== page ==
Getting active at home
Coronavirus and its impact can create worry and stress for many people. While you follow guidelines to stay at home, looking after your family and your physical and mental health is vital. Here are a few resources that might be useful.
You can also search #StayInWorkOut for loads of other daily online challenges and activities.
There is support and advice out there for anyone unsure how to protect their children online. Here are some links to help you understand online safety;
- Childnet offers a toolkit to support parents and carers of children of any age to start discussions about their online life, to set boundaries around online behaviour and technology use, and to find out where to get more help and support
- Commonsensemedia provide independent reviews, age ratings, & other information about all types of media for children and their parents
- Government advice about protecting children from specific online harms such as child sexual abuse, sexting, and cyberbullying
- Government advice about security and privacy settings, blocking unsuitable content, and parental controls
- Internet Matters provide age-specific online safety checklists, guides on how to set parental controls on a range of devices, and a host of practical tips to help children get the most out of their digital world
- Let's Talk About It provides advice for parents and carers to keep children safe from online radicalisation
- London Grid for Learning provides support for parents and carers to keep their children safe online, including tips to keep primary aged children safe online
- Lucy Faithfull Foundation StopItNow resource can be used by parents and carers who are concerned about someone's behaviour, including children who may be displaying concerning sexual behaviour (not just about online)
- National Crime Agency/CEOP Thinkuknow provides support for parents and carers to keep their children safe online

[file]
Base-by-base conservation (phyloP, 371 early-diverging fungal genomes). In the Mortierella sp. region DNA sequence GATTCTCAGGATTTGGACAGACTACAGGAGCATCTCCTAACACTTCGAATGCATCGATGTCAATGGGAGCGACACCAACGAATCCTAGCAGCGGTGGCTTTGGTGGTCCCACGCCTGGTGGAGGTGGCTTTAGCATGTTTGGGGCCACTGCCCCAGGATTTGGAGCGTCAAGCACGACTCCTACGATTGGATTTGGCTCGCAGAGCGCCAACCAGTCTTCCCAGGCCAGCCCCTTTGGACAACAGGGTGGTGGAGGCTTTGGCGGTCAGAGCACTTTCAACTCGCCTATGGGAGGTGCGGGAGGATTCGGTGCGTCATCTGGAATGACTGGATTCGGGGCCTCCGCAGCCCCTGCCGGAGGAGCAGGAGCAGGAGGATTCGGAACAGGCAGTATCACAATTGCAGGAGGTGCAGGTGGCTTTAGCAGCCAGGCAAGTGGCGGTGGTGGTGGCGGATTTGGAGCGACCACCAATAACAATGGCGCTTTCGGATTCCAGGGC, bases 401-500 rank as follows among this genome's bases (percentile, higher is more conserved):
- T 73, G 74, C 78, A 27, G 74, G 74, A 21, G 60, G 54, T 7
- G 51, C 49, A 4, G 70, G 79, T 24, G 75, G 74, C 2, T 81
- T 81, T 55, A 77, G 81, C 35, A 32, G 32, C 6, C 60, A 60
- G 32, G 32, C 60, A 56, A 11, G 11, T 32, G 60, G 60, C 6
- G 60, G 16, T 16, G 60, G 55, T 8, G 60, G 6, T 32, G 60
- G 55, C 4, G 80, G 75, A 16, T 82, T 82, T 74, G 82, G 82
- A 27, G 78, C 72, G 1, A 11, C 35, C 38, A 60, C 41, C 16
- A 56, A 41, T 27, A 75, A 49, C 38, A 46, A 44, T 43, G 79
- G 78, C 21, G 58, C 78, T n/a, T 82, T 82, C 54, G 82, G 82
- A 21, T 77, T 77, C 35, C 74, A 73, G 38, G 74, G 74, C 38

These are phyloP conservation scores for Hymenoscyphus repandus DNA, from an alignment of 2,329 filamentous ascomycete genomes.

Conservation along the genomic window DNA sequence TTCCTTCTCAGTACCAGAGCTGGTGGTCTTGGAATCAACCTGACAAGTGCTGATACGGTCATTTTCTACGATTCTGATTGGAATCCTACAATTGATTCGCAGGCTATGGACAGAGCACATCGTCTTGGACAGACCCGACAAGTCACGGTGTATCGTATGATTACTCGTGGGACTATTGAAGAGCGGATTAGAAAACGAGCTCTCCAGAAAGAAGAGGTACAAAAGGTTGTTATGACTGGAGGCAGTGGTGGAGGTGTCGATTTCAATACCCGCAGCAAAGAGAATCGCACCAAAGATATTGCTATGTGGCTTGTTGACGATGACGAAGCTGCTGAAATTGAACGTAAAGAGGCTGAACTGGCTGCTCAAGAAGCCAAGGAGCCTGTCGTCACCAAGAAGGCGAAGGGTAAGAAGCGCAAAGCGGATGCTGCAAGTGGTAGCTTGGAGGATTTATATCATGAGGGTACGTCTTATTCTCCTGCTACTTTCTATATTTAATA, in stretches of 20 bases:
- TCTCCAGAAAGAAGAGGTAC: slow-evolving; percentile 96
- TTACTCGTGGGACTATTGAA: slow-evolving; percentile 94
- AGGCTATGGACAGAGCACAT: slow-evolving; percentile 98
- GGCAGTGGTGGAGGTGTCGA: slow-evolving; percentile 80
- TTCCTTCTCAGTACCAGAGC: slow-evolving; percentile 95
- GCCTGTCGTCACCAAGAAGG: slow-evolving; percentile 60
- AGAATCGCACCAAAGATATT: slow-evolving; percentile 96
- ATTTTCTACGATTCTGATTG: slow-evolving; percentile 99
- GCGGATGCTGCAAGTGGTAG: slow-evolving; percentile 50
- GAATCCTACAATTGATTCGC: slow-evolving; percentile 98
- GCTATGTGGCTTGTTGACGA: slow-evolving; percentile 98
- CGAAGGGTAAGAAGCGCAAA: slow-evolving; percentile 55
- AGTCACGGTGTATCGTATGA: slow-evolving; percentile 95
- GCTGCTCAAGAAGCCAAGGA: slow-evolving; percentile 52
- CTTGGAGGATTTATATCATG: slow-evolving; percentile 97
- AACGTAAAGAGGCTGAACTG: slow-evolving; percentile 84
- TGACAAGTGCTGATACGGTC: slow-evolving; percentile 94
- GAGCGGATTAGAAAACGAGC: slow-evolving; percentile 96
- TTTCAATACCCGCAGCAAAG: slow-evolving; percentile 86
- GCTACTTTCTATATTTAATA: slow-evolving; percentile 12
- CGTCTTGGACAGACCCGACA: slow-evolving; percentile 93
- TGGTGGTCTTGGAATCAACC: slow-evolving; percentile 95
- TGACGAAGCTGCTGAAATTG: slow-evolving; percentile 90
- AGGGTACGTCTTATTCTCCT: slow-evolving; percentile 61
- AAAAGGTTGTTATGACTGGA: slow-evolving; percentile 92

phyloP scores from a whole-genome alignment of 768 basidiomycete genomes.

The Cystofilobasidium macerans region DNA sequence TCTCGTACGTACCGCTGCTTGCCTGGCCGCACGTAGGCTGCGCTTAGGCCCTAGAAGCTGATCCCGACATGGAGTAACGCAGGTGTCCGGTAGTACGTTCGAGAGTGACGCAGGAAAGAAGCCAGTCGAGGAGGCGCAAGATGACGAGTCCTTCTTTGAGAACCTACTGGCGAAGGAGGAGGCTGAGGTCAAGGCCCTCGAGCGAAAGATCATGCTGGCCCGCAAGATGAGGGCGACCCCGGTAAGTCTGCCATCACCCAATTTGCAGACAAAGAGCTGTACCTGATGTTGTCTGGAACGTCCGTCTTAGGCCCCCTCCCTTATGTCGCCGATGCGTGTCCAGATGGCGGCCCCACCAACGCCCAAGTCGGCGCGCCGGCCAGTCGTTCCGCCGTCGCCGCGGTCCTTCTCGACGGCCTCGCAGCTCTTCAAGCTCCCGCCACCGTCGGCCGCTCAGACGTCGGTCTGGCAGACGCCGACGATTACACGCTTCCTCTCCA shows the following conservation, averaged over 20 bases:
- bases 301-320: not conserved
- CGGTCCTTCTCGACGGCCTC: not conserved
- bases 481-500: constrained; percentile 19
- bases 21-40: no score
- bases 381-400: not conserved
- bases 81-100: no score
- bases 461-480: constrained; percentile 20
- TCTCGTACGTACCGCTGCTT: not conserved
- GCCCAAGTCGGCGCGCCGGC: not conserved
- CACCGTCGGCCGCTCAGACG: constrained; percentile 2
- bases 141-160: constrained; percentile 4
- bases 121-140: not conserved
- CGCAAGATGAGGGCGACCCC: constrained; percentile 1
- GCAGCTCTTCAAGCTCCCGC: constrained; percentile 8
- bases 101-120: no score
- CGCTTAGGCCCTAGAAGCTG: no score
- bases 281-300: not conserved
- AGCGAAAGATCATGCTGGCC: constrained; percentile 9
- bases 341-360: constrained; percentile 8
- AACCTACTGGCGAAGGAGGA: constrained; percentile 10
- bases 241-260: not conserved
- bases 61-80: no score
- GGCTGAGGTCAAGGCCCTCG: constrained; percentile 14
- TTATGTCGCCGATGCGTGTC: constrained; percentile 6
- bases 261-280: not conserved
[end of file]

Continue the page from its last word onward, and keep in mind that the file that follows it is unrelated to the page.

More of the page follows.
- Net-aware provides support for parents and carers from the NSPCC and O2, including a guide to social networks, apps and games
- Parentzone provides help for parents and carers on how to keep their children safe online
- Parent info from Parentzone and the National Crime Agency provides support and guidance for parents from leading experts and organisations
UK Safer Internet Centre provide tips, advice, guides and other resources to help keep children safe online
Online workouts for all the family
JOIN THE MOVEMENT:Tips, advice and guidance on how to keep or get active in and around your home by Sport England.
PHE Active at Home Booklet (PDF, 1.4 Mb)
The Active at Home booklet will help older adults undertake physical activity at home
Whether you are self-isolating or staying at home for longer periods as advised by the government, it is essential to get enough movement and exercise in your day.
Advice from Sport England on keeping active:
Being active in a way that is right for you can improve your physical health, help manage stress and anxiety and just generally make you feel better.
You can still go outside for a walk, a run or a cycle, if you're well enough and follow the latest official advice on social distancing - which means staying more than two metres from others - and follow the advice on general hygiene. It's important that you stick stringently to the guidance.
Our advice is that if you're going outside to get fresh air and to get active, that you do it locally, staying close to your home and avoiding places where it may be hard to follow the guidelines.
Your mental health
Coronavirus and your wellbeing